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Sheets v. City of Punta Gorda

United States District Court, M.D. Florida, Fort Myers Division

November 22, 2019

ANDREW B SHEETS, individually Plaintiff,

          OPINION AND ORDER [1]


         Before the Court is Plaintiff Andrew Sheets' Motion for Preliminary Injunction (Doc. 27) and Defendant City of Punta Gorda, Florida's response in opposition (Doc. 42). The Court held oral argument on the matter. For these reasons, the Court denies the Motion.


         This is a case about video recording inside a government building. (Doc. 23). The City has a municipal ordinance prohibiting video and sound recording without the consent of those being recorded (the “Ordinance”). Punta Gorda Code § 15-48(e). This prohibition applies to City Hall and the City Hall Annex.[2] Id. at § 15-48(d)-(e). To test the Ordinance, Sheets went to City Hall wearing a body camera.

         Once inside, Sheets walked into the City clerk's office and asked for a copy of the Ordinance. The City employee behind the counter asked if she was being recorded and told Sheets that she did not consent to recording. Another City employee walked over and refused her consent too. In the end, the City employees gave Sheets a copy of the Ordinance, so he left City Hall and went to the City police station. There, Sheets asked to speak with the police chief before an officer issued him a trespass warning. The officer directed Sheets not to return to City Hall or the Annex for one year.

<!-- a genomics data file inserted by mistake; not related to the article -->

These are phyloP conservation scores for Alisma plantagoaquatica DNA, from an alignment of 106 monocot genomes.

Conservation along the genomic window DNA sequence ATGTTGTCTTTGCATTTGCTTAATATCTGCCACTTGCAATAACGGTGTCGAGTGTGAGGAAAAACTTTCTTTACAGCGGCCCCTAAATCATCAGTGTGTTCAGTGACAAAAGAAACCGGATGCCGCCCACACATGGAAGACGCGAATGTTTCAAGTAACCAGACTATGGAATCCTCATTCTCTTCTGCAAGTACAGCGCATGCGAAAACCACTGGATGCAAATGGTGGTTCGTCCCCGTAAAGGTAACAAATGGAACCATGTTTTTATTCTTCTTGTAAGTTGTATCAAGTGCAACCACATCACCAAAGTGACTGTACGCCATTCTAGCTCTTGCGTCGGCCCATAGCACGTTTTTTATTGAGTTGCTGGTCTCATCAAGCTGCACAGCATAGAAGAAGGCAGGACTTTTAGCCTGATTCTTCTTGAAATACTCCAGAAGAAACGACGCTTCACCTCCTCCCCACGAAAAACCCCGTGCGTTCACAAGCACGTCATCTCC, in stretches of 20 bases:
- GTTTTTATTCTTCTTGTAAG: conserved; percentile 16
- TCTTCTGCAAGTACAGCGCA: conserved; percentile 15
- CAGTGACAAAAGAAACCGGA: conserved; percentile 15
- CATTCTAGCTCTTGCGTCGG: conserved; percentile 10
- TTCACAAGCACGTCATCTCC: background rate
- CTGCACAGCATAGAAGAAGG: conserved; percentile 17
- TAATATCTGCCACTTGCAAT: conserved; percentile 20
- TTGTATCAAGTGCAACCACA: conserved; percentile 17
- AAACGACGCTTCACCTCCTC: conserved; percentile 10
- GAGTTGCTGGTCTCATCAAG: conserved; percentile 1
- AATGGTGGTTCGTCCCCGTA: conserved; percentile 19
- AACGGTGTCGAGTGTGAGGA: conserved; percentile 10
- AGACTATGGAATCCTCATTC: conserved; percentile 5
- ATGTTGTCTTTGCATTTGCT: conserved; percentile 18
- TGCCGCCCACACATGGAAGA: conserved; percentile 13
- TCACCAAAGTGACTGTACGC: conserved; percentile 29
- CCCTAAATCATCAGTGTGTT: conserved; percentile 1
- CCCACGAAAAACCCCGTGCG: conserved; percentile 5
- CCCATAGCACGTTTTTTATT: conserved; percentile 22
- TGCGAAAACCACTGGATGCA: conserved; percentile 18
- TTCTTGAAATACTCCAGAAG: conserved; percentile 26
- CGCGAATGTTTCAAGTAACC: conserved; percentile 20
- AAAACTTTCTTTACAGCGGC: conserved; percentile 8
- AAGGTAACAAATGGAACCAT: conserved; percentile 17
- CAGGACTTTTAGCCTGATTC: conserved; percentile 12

Sheets filed a two-count Complaint, alleging First and Fourteenth Amendment violations. (Doc. 23). These claims are facial and as-applied challenges.


         “A preliminary injunction is an extraordinary and drastic remedy.” Munaf v. Geren, 553 U.S. 674, 689 (2008) (internal quotation marks and citation omitted). So preliminary injunctions are the exception, not the rule. Four Seasons Hotels & Resorts, B.V. v. Consorcio Barr, S.A., 320 F.3d 1205, 1210 (11th Cir. 2003). The point of this relief is to preserve the status quo until a final decision on the merits. Antoine on behalf of I.A. v. Sch. Bd. of Collier Cty., 301 F.Supp.3d 1195, 1202 (M.D. Fla. 2018).

         To justify a preliminary injunction, the movant must demonstrate (1) “a substantial likelihood of success on the merits; (2) irreparable injury will be suffered unless the injunction issues; (3) the threatened injury to the movant outweighs whatever damage the proposed injunction may cause the opposing party; and (4) if issued, the injunction would not be adverse to the public interest.” Siegel v. LePore, 234 F.3d 1163, 1176 (11th Cir. 2000). Movants must “clearly establish” their burden of persuasion on each element. Callahan v. U.S. Dep't of Health and Human Servs. through Alex Azar II, 939 F.3d 1251, 1257 (11th Cir. 2019) (citation omitted). If the first element is unproven, a court can deny preliminary injunction without considering the others. Pittman v. Cole, 267 F.3d 1269, 1292 (11th Cir. 2001).


         Sheets failed to show a substantial likelihood of success on the merits, which is necessary to get the extraordinary remedy of a preliminary injunction. The Court, therefore, need not analyze the remaining injunction elements, and it can simply deny the Motion. Id.